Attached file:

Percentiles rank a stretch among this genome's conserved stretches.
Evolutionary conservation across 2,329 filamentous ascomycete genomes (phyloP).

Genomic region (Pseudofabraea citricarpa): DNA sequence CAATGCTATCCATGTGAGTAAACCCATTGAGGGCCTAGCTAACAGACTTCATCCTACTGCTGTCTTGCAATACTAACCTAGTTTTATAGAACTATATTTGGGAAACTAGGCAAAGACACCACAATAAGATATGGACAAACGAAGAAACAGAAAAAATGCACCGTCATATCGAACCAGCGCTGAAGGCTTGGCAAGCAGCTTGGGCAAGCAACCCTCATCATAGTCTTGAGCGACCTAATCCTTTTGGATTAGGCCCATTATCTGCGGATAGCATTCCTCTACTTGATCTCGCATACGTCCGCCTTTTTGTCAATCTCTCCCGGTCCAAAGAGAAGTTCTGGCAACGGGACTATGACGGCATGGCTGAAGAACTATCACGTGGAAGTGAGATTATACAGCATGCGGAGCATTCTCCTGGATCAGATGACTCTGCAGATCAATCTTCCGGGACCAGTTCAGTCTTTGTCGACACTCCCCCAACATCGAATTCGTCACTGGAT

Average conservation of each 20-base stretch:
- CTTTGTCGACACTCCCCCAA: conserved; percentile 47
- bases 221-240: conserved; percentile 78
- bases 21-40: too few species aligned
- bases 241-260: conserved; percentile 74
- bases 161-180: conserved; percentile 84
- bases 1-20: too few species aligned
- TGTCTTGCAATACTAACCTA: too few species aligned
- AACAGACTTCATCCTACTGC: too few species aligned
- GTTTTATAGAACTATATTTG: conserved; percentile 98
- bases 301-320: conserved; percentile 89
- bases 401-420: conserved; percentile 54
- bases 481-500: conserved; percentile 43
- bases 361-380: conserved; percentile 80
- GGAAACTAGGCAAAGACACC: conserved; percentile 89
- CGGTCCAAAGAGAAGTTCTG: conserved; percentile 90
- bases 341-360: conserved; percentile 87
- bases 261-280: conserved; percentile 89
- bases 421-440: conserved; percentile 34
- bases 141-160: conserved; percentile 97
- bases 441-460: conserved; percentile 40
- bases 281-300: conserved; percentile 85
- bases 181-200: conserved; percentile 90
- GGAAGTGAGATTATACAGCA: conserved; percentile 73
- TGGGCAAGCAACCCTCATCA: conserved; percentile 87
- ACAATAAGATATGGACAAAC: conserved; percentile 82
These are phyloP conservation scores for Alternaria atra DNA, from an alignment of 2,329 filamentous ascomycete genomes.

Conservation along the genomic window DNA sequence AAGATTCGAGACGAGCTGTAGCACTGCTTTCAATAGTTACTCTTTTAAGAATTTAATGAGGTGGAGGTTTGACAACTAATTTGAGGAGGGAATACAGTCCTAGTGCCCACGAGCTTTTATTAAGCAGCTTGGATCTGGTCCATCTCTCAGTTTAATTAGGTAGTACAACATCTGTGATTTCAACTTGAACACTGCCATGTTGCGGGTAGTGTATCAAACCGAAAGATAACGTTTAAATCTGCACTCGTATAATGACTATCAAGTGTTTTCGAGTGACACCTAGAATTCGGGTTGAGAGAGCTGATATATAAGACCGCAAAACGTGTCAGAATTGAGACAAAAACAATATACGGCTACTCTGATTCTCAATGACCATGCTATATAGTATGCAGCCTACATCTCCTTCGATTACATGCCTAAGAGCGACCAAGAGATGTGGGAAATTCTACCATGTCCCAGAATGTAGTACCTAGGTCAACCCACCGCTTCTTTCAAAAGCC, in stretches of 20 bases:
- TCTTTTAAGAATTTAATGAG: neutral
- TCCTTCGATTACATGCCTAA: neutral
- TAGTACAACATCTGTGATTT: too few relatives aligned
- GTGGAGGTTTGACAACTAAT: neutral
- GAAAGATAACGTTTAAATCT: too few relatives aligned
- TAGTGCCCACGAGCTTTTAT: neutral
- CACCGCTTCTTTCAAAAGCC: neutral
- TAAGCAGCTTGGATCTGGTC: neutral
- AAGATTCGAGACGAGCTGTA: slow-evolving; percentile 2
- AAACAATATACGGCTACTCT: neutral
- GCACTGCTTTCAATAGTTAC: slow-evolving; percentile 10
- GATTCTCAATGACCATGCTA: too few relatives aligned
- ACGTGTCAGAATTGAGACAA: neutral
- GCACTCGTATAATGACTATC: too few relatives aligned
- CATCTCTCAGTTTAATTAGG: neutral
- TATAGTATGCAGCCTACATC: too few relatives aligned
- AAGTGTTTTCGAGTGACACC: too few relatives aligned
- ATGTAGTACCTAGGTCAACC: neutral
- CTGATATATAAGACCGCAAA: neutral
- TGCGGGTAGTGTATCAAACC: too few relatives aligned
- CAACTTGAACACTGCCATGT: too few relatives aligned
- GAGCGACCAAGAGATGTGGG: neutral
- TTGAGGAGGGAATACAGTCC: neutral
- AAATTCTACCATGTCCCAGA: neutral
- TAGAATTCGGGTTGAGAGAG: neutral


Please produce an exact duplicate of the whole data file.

Percentiles rank a stretch among this genome's conserved stretches.
Evolutionary conservation across 2,329 filamentous ascomycete genomes (phyloP).

Genomic region (Pseudofabraea citricarpa): DNA sequence CAATGCTATCCATGTGAGTAAACCCATTGAGGGCCTAGCTAACAGACTTCATCCTACTGCTGTCTTGCAATACTAACCTAGTTTTATAGAACTATATTTGGGAAACTAGGCAAAGACACCACAATAAGATATGGACAAACGAAGAAACAGAAAAAATGCACCGTCATATCGAACCAGCGCTGAAGGCTTGGCAAGCAGCTTGGGCAAGCAACCCTCATCATAGTCTTGAGCGACCTAATCCTTTTGGATTAGGCCCATTATCTGCGGATAGCATTCCTCTACTTGATCTCGCATACGTCCGCCTTTTTGTCAATCTCTCCCGGTCCAAAGAGAAGTTCTGGCAACGGGACTATGACGGCATGGCTGAAGAACTATCACGTGGAAGTGAGATTATACAGCATGCGGAGCATTCTCCTGGATCAGATGACTCTGCAGATCAATCTTCCGGGACCAGTTCAGTCTTTGTCGACACTCCCCCAACATCGAATTCGTCACTGGAT

Average conservation of each 20-base stretch:
- CTTTGTCGACACTCCCCCAA: conserved; percentile 47
- bases 221-240: conserved; percentile 78
- bases 21-40: too few species aligned
- bases 241-260: conserved; percentile 74
- bases 161-180: conserved; percentile 84
- bases 1-20: too few species aligned
- TGTCTTGCAATACTAACCTA: too few species aligned
- AACAGACTTCATCCTACTGC: too few species aligned
- GTTTTATAGAACTATATTTG: conserved; percentile 98
- bases 301-320: conserved; percentile 89
- bases 401-420: conserved; percentile 54
- bases 481-500: conserved; percentile 43
- bases 361-380: conserved; percentile 80
- GGAAACTAGGCAAAGACACC: conserved; percentile 89
- CGGTCCAAAGAGAAGTTCTG: conserved; percentile 90
- bases 341-360: conserved; percentile 87
- bases 261-280: conserved; percentile 89
- bases 421-440: conserved; percentile 34
- bases 141-160: conserved; percentile 97
- bases 441-460: conserved; percentile 40
- bases 281-300: conserved; percentile 85
- bases 181-200: conserved; percentile 90
- GGAAGTGAGATTATACAGCA: conserved; percentile 73
- TGGGCAAGCAACCCTCATCA: conserved; percentile 87
- ACAATAAGATATGGACAAAC: conserved; percentile 82
These are phyloP conservation scores for Alternaria atra DNA, from an alignment of 2,329 filamentous ascomycete genomes.

Conservation along the genomic window DNA sequence AAGATTCGAGACGAGCTGTAGCACTGCTTTCAATAGTTACTCTTTTAAGAATTTAATGAGGTGGAGGTTTGACAACTAATTTGAGGAGGGAATACAGTCCTAGTGCCCACGAGCTTTTATTAAGCAGCTTGGATCTGGTCCATCTCTCAGTTTAATTAGGTAGTACAACATCTGTGATTTCAACTTGAACACTGCCATGTTGCGGGTAGTGTATCAAACCGAAAGATAACGTTTAAATCTGCACTCGTATAATGACTATCAAGTGTTTTCGAGTGACACCTAGAATTCGGGTTGAGAGAGCTGATATATAAGACCGCAAAACGTGTCAGAATTGAGACAAAAACAATATACGGCTACTCTGATTCTCAATGACCATGCTATATAGTATGCAGCCTACATCTCCTTCGATTACATGCCTAAGAGCGACCAAGAGATGTGGGAAATTCTACCATGTCCCAGAATGTAGTACCTAGGTCAACCCACCGCTTCTTTCAAAAGCC, in stretches of 20 bases:
- TCTTTTAAGAATTTAATGAG: neutral
- TCCTTCGATTACATGCCTAA: neutral
- TAGTACAACATCTGTGATTT: too few relatives aligned
- GTGGAGGTTTGACAACTAAT: neutral
- GAAAGATAACGTTTAAATCT: too few relatives aligned
- TAGTGCCCACGAGCTTTTAT: neutral
- CACCGCTTCTTTCAAAAGCC: neutral
- TAAGCAGCTTGGATCTGGTC: neutral
- AAGATTCGAGACGAGCTGTA: slow-evolving; percentile 2
- AAACAATATACGGCTACTCT: neutral
- GCACTGCTTTCAATAGTTAC: slow-evolving; percentile 10
- GATTCTCAATGACCATGCTA: too few relatives aligned
- ACGTGTCAGAATTGAGACAA: neutral
- GCACTCGTATAATGACTATC: too few relatives aligned
- CATCTCTCAGTTTAATTAGG: neutral
- TATAGTATGCAGCCTACATC: too few relatives aligned
- AAGTGTTTTCGAGTGACACC: too few relatives aligned
- ATGTAGTACCTAGGTCAACC: neutral
- CTGATATATAAGACCGCAAA: neutral
- TGCGGGTAGTGTATCAAACC: too few relatives aligned
- CAACTTGAACACTGCCATGT: too few relatives aligned
- GAGCGACCAAGAGATGTGGG: neutral
- TTGAGGAGGGAATACAGTCC: neutral
- AAATTCTACCATGTCCCAGA: neutral
- TAGAATTCGGGTTGAGAGAG: neutral